Learning to Shed the Stress

By Sherell J. Williams

If you took personal finance at my high school, you would have been subjected to personal finance expert Dave Ramsey’s teachings. At the time, I was incredulously watching him talk about how I can pay for college in cash, not have a car payment, and perhaps the most painful concept of all… patience.

We live in an instant gratification society and Mr. Ramsey goes against the grain when he says save now, buy later. That new iPhone that a young girl eyes? She needs to wait until she has $600 to buy it upfront. That college education that she wants? She needs to do whatever it takes not to take out a loan. How? She saves and avoids debt. I’m not going to lie, I thought this guy did not live in the same world that I did, and what he was teaching is easier said than done. However, I took his advice seriously because I’ve witnessed the results of poor spending choices.

According to Investopedia, “As of March 2020, Americans have $14.3 trillion in total debt, which includes $438 billion in credit card debt. The personal savings rate in 2019 was 7.6%, down from 11% in 1960.” No one wants to be a statistic and I’ve seen plenty of people be just that by irresponsible spending.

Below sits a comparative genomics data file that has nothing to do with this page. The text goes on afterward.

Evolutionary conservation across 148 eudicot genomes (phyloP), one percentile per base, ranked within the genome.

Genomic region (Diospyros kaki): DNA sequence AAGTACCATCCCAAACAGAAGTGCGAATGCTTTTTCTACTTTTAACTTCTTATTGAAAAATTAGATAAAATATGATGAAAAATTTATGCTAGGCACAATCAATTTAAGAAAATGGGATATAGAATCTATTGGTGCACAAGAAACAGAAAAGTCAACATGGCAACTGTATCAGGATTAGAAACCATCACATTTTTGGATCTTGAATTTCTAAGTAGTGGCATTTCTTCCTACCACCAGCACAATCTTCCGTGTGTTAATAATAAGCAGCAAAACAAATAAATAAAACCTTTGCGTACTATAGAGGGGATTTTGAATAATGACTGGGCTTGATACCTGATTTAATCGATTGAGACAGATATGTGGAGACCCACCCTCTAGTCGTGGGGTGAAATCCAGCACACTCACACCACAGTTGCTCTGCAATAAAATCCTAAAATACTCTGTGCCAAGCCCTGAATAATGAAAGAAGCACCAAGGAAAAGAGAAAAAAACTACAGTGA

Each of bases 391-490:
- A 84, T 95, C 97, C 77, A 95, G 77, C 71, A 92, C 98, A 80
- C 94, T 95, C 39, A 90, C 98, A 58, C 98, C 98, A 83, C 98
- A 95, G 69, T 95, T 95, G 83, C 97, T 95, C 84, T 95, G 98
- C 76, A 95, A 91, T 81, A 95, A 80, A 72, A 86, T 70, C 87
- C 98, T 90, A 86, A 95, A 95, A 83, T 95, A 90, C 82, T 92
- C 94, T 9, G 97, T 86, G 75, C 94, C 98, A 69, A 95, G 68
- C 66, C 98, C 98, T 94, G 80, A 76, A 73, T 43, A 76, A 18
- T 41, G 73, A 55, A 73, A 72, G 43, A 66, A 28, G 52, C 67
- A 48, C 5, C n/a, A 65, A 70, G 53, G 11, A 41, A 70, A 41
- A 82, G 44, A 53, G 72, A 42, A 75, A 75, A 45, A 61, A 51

So I took Ramsey’s advice and started a budget. At the time I had a part-time, minimum wage job but I can say that I had less stress and I was happier. I knew what was where, how much money I had, and what I could afford to save, give, and spend without the guilt or worry if I had enough. I say shed the guilt and stress! As students, we have enough anxiety with assignments, deadlines, and financial aid. In fact, an often-recommended solution to relieving financial stress is creating a budget. From experience, that has made having an income as well as spending and saving enjoyable.

Currently, I am living the broke college student experience. I don’t have a job because I want to focus on doing well in my studies and that means no money. It also means that I can’t go out to restaurants with my friends unless my meal plan can pay for it, I can’t buy what I want because that would be taking from another’s income and potentially my college fund. This is my personal economy. What I just explained, in economic terms would be opportunity costs. This is, simply put, giving up something for something else.

Luckily for me, I have some money in savings but Ramsey can’t take the credit for that choice. Sometimes, utilizing resources that are available and acting on them can carry you a long way. In my case, that would be scholarships and because of that, a broke college student only had to pay $1,000 for her first year of college. Through saving and a little money-making, I also got that iPhone. Not bad.

Williams is a junior at the University of Missouri, majoring in journalism.

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